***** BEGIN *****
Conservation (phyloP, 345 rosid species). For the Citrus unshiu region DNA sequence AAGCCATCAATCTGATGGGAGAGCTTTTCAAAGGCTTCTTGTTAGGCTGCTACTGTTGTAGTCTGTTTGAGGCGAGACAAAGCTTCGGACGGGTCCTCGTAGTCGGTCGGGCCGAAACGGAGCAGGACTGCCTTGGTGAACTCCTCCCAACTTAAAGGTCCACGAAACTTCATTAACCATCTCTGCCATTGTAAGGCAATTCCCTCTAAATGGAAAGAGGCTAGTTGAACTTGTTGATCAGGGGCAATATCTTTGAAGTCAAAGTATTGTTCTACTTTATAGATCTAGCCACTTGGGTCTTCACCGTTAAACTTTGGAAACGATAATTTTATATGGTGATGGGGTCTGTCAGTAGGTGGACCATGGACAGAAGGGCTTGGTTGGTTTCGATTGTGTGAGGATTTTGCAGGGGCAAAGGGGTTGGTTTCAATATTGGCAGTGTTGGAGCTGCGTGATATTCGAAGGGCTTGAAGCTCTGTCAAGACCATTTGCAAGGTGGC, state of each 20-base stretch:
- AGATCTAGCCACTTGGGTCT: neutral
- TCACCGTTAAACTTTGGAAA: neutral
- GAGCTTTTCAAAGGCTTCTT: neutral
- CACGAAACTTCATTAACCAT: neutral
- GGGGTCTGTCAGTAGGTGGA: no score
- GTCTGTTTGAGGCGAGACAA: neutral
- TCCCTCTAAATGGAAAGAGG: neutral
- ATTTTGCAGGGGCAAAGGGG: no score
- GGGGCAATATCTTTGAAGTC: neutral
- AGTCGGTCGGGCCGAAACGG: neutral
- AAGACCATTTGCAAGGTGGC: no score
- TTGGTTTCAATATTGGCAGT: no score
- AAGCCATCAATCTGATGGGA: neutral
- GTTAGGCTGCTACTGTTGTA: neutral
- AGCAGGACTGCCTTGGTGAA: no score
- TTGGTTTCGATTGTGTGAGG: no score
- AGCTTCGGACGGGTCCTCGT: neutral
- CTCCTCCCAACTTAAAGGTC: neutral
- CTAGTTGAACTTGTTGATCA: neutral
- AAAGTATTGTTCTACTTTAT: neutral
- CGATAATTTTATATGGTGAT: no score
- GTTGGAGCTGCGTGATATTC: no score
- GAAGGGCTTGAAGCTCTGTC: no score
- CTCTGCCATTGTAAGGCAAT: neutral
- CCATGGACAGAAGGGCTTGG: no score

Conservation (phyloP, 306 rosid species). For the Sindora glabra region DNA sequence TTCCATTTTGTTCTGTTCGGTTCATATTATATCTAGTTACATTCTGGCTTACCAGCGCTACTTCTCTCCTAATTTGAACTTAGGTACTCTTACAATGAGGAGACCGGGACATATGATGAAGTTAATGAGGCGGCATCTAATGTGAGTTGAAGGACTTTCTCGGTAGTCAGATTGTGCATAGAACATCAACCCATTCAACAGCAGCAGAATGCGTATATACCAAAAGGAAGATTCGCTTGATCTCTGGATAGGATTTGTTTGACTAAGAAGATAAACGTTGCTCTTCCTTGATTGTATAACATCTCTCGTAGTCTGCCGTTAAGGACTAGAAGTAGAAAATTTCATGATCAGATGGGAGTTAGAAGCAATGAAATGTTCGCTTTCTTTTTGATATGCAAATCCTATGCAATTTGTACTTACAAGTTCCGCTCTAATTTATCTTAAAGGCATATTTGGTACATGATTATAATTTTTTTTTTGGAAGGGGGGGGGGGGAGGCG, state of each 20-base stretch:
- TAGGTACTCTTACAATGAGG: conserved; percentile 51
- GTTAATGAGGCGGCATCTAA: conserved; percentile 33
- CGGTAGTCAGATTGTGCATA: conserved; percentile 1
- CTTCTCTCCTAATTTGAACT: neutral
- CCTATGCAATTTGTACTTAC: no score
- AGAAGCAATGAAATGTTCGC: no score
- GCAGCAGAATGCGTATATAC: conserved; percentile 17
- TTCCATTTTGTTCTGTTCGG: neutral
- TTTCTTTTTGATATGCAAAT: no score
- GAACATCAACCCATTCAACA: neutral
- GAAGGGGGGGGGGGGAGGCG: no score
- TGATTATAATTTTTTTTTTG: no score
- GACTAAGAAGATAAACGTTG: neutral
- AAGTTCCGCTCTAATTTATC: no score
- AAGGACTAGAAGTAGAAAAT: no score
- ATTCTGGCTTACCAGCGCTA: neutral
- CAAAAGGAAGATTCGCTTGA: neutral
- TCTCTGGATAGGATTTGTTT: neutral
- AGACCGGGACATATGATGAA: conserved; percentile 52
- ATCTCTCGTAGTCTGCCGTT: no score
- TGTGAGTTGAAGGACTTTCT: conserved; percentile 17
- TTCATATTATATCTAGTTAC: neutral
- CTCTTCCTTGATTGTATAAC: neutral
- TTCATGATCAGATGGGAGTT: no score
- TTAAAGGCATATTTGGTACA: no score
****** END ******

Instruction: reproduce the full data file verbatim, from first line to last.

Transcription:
Conservation (phyloP, 345 rosid species). For the Citrus unshiu region DNA sequence AAGCCATCAATCTGATGGGAGAGCTTTTCAAAGGCTTCTTGTTAGGCTGCTACTGTTGTAGTCTGTTTGAGGCGAGACAAAGCTTCGGACGGGTCCTCGTAGTCGGTCGGGCCGAAACGGAGCAGGACTGCCTTGGTGAACTCCTCCCAACTTAAAGGTCCACGAAACTTCATTAACCATCTCTGCCATTGTAAGGCAATTCCCTCTAAATGGAAAGAGGCTAGTTGAACTTGTTGATCAGGGGCAATATCTTTGAAGTCAAAGTATTGTTCTACTTTATAGATCTAGCCACTTGGGTCTTCACCGTTAAACTTTGGAAACGATAATTTTATATGGTGATGGGGTCTGTCAGTAGGTGGACCATGGACAGAAGGGCTTGGTTGGTTTCGATTGTGTGAGGATTTTGCAGGGGCAAAGGGGTTGGTTTCAATATTGGCAGTGTTGGAGCTGCGTGATATTCGAAGGGCTTGAAGCTCTGTCAAGACCATTTGCAAGGTGGC, state of each 20-base stretch:
- AGATCTAGCCACTTGGGTCT: neutral
- TCACCGTTAAACTTTGGAAA: neutral
- GAGCTTTTCAAAGGCTTCTT: neutral
- CACGAAACTTCATTAACCAT: neutral
- GGGGTCTGTCAGTAGGTGGA: no score
- GTCTGTTTGAGGCGAGACAA: neutral
- TCCCTCTAAATGGAAAGAGG: neutral
- ATTTTGCAGGGGCAAAGGGG: no score
- GGGGCAATATCTTTGAAGTC: neutral
- AGTCGGTCGGGCCGAAACGG: neutral
- AAGACCATTTGCAAGGTGGC: no score
- TTGGTTTCAATATTGGCAGT: no score
- AAGCCATCAATCTGATGGGA: neutral
- GTTAGGCTGCTACTGTTGTA: neutral
- AGCAGGACTGCCTTGGTGAA: no score
- TTGGTTTCGATTGTGTGAGG: no score
- AGCTTCGGACGGGTCCTCGT: neutral
- CTCCTCCCAACTTAAAGGTC: neutral
- CTAGTTGAACTTGTTGATCA: neutral
- AAAGTATTGTTCTACTTTAT: neutral
- CGATAATTTTATATGGTGAT: no score
- GTTGGAGCTGCGTGATATTC: no score
- GAAGGGCTTGAAGCTCTGTC: no score
- CTCTGCCATTGTAAGGCAAT: neutral
- CCATGGACAGAAGGGCTTGG: no score

Conservation (phyloP, 306 rosid species). For the Sindora glabra region DNA sequence TTCCATTTTGTTCTGTTCGGTTCATATTATATCTAGTTACATTCTGGCTTACCAGCGCTACTTCTCTCCTAATTTGAACTTAGGTACTCTTACAATGAGGAGACCGGGACATATGATGAAGTTAATGAGGCGGCATCTAATGTGAGTTGAAGGACTTTCTCGGTAGTCAGATTGTGCATAGAACATCAACCCATTCAACAGCAGCAGAATGCGTATATACCAAAAGGAAGATTCGCTTGATCTCTGGATAGGATTTGTTTGACTAAGAAGATAAACGTTGCTCTTCCTTGATTGTATAACATCTCTCGTAGTCTGCCGTTAAGGACTAGAAGTAGAAAATTTCATGATCAGATGGGAGTTAGAAGCAATGAAATGTTCGCTTTCTTTTTGATATGCAAATCCTATGCAATTTGTACTTACAAGTTCCGCTCTAATTTATCTTAAAGGCATATTTGGTACATGATTATAATTTTTTTTTTGGAAGGGGGGGGGGGGAGGCG, state of each 20-base stretch:
- TAGGTACTCTTACAATGAGG: conserved; percentile 51
- GTTAATGAGGCGGCATCTAA: conserved; percentile 33
- CGGTAGTCAGATTGTGCATA: conserved; percentile 1
- CTTCTCTCCTAATTTGAACT: neutral
- CCTATGCAATTTGTACTTAC: no score
- AGAAGCAATGAAATGTTCGC: no score
- GCAGCAGAATGCGTATATAC: conserved; percentile 17
- TTCCATTTTGTTCTGTTCGG: neutral
- TTTCTTTTTGATATGCAAAT: no score
- GAACATCAACCCATTCAACA: neutral
- GAAGGGGGGGGGGGGAGGCG: no score
- TGATTATAATTTTTTTTTTG: no score
- GACTAAGAAGATAAACGTTG: neutral
- AAGTTCCGCTCTAATTTATC: no score
- AAGGACTAGAAGTAGAAAAT: no score
- ATTCTGGCTTACCAGCGCTA: neutral
- CAAAAGGAAGATTCGCTTGA: neutral
- TCTCTGGATAGGATTTGTTT: neutral
- AGACCGGGACATATGATGAA: conserved; percentile 52
- ATCTCTCGTAGTCTGCCGTT: no score
- TGTGAGTTGAAGGACTTTCT: conserved; percentile 17
- TTCATATTATATCTAGTTAC: neutral
- CTCTTCCTTGATTGTATAAC: neutral
- TTCATGATCAGATGGGAGTT: no score
- TTAAAGGCATATTTGGTACA: no score